Tuesday, November 17, 2015

You would have to be a New Yorker over 50 to remember these

Before we name this next recipe, we at A Book of Cookrye would like to point out three things. The recipe is in the bread section of the cookbook, not the desserts. The headnote says they're good with chopped liver or with soups, which is not something one would say about most desserts. Lastly, there's barely a fraction of a spoonful of sugar in them so they most certainly are not sweets.
All right, everyone ready to read the recipe name and not flee?

Onion Cookies.

Wait! Come back! They look like this!

This recipe comes to us from the same cookbook as the seriously delicious kosher Chinese takeout. You owe it to yourself to try that one.
Jewish Home Cooking: Yiddish Recipes Revisited, Arthur Schwartz, 2008

Apparently "onion cookies" is a straight translation of the Yiddish name for these. It seems Yiddish speakers and English speakers have differing views on the definition of the word "cookie." This leads us to wonder whether someone asking for cookies in a Yiddish-speaking location would have the same problem as Americans who go to Britain and ask for biscuits with gravy.

Incidentally, for more examples on how the internet is helping everyone of all cultures, if not understand each other, at least point at each other while demanding to know what is wrong with them, please see here.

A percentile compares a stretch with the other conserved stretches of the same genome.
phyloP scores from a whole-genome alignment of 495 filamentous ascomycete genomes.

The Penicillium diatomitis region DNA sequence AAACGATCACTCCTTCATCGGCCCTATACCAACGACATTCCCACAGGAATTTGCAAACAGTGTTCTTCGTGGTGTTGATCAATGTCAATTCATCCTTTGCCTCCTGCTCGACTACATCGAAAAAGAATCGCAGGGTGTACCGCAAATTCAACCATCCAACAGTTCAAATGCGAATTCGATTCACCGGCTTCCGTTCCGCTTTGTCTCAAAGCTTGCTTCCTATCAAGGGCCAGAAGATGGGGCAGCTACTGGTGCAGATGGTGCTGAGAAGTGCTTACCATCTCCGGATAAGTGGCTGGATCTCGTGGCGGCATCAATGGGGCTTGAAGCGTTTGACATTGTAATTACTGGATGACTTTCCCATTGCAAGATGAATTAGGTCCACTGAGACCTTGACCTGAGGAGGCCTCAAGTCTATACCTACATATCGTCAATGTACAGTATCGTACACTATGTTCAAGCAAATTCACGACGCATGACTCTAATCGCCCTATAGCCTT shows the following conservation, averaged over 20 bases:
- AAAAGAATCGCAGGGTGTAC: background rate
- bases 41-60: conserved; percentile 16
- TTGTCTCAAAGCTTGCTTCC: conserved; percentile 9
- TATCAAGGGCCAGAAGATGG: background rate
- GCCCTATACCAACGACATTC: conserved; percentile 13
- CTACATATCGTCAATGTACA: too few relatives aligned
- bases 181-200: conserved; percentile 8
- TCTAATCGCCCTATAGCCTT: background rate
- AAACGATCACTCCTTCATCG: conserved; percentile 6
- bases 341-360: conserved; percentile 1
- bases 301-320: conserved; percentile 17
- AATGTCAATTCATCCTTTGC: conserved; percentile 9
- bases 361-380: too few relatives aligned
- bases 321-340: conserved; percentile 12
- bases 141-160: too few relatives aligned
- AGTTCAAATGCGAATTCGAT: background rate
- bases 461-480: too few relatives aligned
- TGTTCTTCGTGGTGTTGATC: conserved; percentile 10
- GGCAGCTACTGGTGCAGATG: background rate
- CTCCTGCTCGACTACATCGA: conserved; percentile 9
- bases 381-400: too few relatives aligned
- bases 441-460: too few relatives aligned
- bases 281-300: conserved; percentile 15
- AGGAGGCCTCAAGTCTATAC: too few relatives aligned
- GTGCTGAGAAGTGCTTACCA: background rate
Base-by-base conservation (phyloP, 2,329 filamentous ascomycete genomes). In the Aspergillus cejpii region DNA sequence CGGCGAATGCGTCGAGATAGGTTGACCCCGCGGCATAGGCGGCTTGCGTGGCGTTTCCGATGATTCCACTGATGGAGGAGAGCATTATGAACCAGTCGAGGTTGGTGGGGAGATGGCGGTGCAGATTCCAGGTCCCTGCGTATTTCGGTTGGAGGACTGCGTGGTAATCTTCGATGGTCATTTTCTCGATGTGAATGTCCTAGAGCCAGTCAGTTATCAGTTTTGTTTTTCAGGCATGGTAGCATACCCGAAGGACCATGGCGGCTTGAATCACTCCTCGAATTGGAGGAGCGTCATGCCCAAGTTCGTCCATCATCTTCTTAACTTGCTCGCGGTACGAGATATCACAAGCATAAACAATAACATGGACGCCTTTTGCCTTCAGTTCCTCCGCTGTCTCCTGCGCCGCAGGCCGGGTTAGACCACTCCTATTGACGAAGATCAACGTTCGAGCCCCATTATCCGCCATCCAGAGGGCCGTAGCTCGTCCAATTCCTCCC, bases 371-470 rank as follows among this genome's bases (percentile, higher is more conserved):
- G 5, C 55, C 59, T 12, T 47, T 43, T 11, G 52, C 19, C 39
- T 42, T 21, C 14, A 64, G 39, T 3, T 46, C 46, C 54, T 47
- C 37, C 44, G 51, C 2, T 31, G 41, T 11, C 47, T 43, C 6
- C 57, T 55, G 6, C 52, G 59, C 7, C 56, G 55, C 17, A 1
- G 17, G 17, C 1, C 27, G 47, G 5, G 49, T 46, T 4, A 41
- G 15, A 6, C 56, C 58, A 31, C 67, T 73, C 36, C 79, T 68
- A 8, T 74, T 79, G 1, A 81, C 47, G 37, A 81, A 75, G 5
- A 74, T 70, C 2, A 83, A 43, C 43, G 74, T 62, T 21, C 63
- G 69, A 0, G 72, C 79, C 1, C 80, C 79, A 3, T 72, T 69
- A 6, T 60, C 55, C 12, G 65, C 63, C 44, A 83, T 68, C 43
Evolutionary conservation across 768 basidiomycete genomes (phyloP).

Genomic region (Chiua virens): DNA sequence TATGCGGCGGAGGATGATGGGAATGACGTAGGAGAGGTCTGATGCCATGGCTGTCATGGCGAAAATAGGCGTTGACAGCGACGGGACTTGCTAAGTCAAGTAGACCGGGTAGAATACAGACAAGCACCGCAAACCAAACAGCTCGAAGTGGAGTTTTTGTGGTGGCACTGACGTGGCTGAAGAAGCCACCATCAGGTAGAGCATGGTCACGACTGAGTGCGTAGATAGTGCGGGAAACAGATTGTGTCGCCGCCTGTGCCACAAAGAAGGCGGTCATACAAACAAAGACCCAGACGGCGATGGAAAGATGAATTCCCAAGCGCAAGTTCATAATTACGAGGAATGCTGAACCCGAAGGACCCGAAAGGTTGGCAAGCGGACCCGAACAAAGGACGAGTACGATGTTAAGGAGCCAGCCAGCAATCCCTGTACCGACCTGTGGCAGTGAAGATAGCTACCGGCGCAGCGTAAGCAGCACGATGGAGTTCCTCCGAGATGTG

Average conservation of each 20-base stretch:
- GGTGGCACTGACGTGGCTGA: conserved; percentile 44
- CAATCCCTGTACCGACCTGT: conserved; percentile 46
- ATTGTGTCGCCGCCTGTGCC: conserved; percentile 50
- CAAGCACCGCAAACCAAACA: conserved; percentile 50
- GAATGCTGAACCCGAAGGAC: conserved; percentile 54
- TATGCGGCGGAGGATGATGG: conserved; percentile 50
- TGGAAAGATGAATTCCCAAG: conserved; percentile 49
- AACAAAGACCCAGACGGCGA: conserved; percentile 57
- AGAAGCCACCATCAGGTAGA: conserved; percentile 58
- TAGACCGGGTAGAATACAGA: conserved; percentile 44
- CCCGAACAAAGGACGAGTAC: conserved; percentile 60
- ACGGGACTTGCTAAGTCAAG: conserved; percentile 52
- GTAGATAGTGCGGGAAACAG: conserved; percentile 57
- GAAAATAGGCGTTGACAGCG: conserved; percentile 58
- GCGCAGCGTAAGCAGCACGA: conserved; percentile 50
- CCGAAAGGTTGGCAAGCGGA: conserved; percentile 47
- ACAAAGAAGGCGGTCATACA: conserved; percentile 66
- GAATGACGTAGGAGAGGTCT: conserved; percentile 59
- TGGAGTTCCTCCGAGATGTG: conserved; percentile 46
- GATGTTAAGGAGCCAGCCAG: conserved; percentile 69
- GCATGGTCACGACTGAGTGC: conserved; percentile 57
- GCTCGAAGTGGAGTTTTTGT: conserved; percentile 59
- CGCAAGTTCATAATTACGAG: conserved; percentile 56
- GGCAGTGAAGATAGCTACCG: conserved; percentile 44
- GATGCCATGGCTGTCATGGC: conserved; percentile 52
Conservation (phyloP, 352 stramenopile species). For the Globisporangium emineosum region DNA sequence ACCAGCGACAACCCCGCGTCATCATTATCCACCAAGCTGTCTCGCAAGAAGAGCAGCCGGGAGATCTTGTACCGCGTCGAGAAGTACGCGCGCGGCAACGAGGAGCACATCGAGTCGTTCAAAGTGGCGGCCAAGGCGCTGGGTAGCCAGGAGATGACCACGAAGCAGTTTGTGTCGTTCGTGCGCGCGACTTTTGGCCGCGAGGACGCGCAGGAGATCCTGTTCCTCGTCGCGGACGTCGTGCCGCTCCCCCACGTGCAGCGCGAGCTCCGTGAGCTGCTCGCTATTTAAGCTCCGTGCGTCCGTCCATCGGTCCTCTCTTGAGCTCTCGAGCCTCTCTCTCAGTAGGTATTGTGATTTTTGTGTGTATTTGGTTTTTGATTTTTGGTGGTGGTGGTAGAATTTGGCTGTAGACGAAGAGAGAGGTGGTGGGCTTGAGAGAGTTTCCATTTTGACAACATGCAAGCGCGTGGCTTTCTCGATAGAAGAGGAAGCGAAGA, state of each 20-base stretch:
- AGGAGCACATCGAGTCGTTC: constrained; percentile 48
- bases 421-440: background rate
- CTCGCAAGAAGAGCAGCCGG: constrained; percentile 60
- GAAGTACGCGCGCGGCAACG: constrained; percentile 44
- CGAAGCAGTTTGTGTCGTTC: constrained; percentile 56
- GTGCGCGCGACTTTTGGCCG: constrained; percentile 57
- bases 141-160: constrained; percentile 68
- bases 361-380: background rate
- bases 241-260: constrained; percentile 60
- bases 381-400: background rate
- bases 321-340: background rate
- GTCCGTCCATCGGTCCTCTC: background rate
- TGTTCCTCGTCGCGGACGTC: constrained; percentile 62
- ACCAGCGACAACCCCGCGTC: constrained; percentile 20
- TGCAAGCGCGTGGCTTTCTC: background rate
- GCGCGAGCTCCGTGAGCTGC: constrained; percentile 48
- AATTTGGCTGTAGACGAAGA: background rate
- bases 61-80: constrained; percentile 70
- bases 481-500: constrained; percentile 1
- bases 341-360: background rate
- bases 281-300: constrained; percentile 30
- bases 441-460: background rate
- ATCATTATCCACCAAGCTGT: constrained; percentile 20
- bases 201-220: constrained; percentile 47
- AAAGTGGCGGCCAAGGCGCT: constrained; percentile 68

As for the onions, we briefly considered using cheese grater or just finely chopping them. That's briefly considered.

We had wondered where we were supposed to come up with onion juice, but more than sufficient dribbled out the back of the meat grinder looking unnervingly murky.

 But you know what? So far this was really easy! Once we had ground up the onions, we turned them into this promising looking sludge.

Believe it or not, we actually did use poppy seeds in these. For some reason, the poppy seeds we found on sale were blond. That may be why they were marked down- no one likes their onion cookies to look like they have insect eggs in them.

At the end of this, we had a bowl of sticky onion dough that looked like it'd never roll out. It might get all over the counter and stick to the rolling pin, but it'd never roll out.

Any recipe that involves rolling anything out on a floured countertop will be messy. But this one seemed worse than most, especially once we got to the egg wash on top. Have you ever tried to get dried egg off the counter after it mixed into a paste with the flour you scattered on it and then dried?

You know how sometimes the directions in a recipe make no sense until you actually do them? Well, this dough was such a sticky mess that there was just way anyone could lift it off the counter. I muttered to myself that I'll need a spatula to get this stuff onto the pan which is exactly what the book says to do. However, I don't own a spatula. Fortunately, a lot of people leave their dirty dishes in the sink.

 All right, we have a lovely batch of onion cookies!

If you like breadsticks covered in heavily herbed and seasoned butter, these are for you. They taste a lot like what would happen if you decided to make the entire bread taste like herbs instead of just spreading it on top. They're also, as the book says, really good with soup- especially if you're not feeling too formal and therefore have no problem sopping up the bowl with your bread.
I gave a lot of them away, though when people asked what they were I said "onion bread" and not onion cookies. The only person who didn't like them doesn't like onions and had to endure everyone else at the table saying things like "What did you think was in onion bread?" and "Then why'd you take one?".

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